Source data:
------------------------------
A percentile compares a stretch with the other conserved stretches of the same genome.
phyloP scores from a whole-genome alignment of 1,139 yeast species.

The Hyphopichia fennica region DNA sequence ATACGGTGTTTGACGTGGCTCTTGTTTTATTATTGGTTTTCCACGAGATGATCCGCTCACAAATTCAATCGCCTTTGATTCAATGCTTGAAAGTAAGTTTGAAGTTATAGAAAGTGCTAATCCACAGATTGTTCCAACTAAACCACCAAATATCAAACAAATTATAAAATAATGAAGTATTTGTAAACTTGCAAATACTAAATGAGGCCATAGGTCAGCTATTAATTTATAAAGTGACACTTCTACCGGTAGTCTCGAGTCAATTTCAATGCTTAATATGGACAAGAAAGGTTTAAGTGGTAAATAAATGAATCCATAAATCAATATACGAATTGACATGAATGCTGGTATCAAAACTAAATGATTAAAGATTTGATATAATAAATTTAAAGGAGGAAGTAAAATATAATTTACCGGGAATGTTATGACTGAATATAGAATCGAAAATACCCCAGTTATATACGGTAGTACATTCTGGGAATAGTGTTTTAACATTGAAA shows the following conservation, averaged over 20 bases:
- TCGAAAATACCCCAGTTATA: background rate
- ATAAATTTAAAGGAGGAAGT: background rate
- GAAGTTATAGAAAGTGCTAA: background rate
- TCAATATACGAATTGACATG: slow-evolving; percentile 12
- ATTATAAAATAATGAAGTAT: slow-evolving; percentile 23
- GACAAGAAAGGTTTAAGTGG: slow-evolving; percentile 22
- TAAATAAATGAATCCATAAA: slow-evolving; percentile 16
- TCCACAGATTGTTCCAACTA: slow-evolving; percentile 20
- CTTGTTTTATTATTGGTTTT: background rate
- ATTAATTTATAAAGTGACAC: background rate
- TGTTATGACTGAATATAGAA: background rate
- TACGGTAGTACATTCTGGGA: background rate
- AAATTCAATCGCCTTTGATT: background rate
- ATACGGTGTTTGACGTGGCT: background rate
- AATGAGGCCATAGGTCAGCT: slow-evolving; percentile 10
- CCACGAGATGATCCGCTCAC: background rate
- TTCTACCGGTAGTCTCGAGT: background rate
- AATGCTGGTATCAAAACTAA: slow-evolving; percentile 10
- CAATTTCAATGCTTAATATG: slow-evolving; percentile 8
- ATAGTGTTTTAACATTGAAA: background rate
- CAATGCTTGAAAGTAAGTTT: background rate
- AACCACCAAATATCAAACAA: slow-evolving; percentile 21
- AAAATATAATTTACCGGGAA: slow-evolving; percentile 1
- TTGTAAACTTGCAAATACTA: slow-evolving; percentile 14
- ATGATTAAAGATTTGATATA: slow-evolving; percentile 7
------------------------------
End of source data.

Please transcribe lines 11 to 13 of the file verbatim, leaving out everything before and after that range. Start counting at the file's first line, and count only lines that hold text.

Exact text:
- TCCACAGATTGTTCCAACTA: slow-evolving; percentile 20
- CTTGTTTTATTATTGGTTTT: background rate
- ATTAATTTATAAAGTGACAC: background rate